Jul 13, 2014, 12:45 AM EST
PHILADELPHIA — Ryan Zimmerman has often talked about his ability to stay relaxed in critical moments at the plate, understanding that the pressure in those situations is not on himself but on the opposing pitcher. He’s been able to thrive so many times with the game on the line, though, not only by taking pressure off himself but also by recognizing that often a simple base hit is all that’s needed.
“I think in those situations — I’ve been in a lot of them — and the biggest thing I try to do is keep it simple and not try to do too much,” he said. “Some people try to drive the ball, or some people try to hit home runs. That’s when you get yourself in trouble. You’ve just got to try to make good contact, try and hit the ball up the middle and hopefully good things will happen.”
Very good things happened for Zimmerman and the Nationals in the top of the 10th inning Saturday night. Facing an 0-2 count against Phillies left-hander Jake Diekman, with two on and two out, Zimmerman laced a 100-mph fastball back up the middle, the single that drove home Denard Span and sent the Nats to a much-needed, 5-3 victory at Citizens Bank Park.
It was the 24th game-winning RBI Zimmerman has produced in his career in the eighth inning or later, which is closing in on the Expos/Nationals franchise record. The only players ahead of him on that list: Hall of Famers Andre Dawson (26) and Gary Carter (25).
“If that’s the case, that’s pretty good,” manager Matt Williams said. “That’s pretty special, with the amount of great players that came through the Expos organization. So if that’s the case, that’s a special talent. He takes a single when he needs it.”
Taking a single against the flame-throwing Diekman was no easy task. Zimmerman studied the left-hander as he faced four teammates earlier in the inning — Span walked, Anthony Rendon flied out to right, Jayson Werth grounded into a fielder’s choice (with Chase Utley making an ill-conceived attempt to retire the lead runner at second base) and Adam LaRoche struck out — and came away without much of a firm scouting report.
“The sequences and the pitches he threw to the hitters before, he didn’t really have any pattern,” he said. “He threw Rochie, I think, all offspeed and one fastball. I really didn’t know what to expect. I haven’t faced him much, either.”
Diekman got ahead of Zimmerman 0-2, leaving the slugger with no choice but to sit on a fastball and hope he could react to anything else.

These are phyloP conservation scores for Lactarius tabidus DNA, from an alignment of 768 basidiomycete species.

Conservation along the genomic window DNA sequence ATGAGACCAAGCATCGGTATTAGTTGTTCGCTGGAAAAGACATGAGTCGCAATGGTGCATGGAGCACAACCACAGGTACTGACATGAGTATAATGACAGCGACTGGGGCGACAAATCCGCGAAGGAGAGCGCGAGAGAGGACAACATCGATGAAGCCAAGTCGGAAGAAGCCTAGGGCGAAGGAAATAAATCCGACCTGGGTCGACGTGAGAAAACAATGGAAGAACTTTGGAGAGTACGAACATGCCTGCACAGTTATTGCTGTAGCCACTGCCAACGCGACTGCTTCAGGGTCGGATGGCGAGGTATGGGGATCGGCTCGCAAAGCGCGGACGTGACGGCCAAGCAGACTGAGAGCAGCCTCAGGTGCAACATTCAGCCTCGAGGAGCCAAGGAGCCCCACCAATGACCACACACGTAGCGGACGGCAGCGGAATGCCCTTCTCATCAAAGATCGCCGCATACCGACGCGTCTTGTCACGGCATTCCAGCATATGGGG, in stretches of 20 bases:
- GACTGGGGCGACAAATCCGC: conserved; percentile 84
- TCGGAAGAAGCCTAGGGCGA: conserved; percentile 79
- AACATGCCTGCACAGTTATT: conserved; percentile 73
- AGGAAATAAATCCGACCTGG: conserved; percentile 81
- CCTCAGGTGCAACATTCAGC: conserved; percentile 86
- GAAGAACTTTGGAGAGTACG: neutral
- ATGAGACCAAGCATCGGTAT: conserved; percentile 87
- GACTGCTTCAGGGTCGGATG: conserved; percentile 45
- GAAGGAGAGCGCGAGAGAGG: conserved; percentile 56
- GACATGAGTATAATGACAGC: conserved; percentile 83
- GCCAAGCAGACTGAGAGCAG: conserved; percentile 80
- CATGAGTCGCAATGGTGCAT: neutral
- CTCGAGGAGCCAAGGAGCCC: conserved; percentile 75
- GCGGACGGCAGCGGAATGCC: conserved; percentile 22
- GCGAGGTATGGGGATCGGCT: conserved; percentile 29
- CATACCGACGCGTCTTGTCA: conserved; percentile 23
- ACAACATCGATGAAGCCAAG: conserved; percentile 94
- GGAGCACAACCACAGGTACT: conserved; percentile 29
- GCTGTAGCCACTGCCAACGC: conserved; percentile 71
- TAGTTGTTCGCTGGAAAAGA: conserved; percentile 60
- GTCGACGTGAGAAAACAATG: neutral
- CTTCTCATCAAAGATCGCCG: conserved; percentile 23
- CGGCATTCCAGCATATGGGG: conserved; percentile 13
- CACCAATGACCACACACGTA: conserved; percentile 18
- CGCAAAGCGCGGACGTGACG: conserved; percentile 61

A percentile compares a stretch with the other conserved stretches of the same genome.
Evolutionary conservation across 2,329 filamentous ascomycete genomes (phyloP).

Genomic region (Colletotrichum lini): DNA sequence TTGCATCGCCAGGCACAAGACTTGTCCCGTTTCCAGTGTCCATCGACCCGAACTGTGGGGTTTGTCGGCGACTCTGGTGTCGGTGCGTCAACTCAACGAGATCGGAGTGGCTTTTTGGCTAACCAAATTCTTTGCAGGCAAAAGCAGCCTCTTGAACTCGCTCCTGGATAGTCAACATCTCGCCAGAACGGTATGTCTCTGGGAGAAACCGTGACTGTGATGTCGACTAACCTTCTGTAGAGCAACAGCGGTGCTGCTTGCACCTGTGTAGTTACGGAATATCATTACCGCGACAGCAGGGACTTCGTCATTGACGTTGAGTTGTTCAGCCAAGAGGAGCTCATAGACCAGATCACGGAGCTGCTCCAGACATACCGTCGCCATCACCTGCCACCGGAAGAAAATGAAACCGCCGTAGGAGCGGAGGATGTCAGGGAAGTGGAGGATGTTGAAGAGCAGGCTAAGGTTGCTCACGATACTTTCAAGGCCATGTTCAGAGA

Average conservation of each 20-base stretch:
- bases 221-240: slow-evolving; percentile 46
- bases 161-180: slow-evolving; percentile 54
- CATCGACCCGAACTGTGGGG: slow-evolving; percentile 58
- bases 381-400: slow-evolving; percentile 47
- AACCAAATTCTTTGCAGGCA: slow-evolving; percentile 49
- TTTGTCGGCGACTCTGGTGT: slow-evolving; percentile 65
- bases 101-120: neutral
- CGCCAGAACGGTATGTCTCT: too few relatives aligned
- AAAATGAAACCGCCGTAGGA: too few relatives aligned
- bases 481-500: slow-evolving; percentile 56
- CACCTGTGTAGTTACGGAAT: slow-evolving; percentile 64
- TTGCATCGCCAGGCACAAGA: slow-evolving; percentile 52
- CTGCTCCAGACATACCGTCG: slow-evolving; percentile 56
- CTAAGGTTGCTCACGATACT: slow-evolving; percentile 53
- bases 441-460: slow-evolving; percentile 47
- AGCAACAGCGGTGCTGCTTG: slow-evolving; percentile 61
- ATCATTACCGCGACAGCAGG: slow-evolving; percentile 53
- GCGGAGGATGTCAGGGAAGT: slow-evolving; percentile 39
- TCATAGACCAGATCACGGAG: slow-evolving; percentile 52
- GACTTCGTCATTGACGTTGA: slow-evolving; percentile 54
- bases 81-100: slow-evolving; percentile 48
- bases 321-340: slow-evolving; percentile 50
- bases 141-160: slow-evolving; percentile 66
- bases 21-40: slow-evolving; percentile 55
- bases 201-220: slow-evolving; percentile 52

“With two strikes, for sure,” he said. “Because if he throws it 100 and you’re not looking for it, then you’ve got no chance.”
Diekman indeed threw it 100, down in the zone but still a strike. Zimmerman calmly stuck his bat out and drove the ball right back up the middle, sending it into center field and sending Span around third to score the go-ahead run. Werth scored moments later on a wild pitch, adding a key insurance run.
Did Zimmerman realize it had been a 100-mph fastball he had just hit?
“I was just so happy to untie the game and hopefully get back to the hotel,” he said.
The Nationals were able to head back to their downtown hotel in good spirits after a 4-hour, 3-minute marathon. Not to mention a rare extra-inning win. They’re now 3-8 in extras, with their last two victories coming thanks to game-winning RBI from none other than the longstanding Face of the Franchise.
“I don’t care what the record of that team [the Phillies] is, they’re a good team,” Zimmerman said. “They’ve obviously won a lot of games. They’ve won the World Series. They have players who know how to win games. No matter what people say about them, you come in here and face A.J. Burnett and Cole Hamels and have to go through that lineup they have, it’s not easy to win here. So to get that win tonight, a huge win coming back with a day game tomorrow right before the All-Star break, it’s a big win.”
COUNTDOWN TO OPENING DAY
ON THE RADIO
MON: 12:45 p.m.
TUE: 2:30 p.m.
WED: 4:30 p.m.
THU: 2:30 p.m.
FRI: 1:30 p.m., 5:30 p.m.
SAT: 10:30 a.m.
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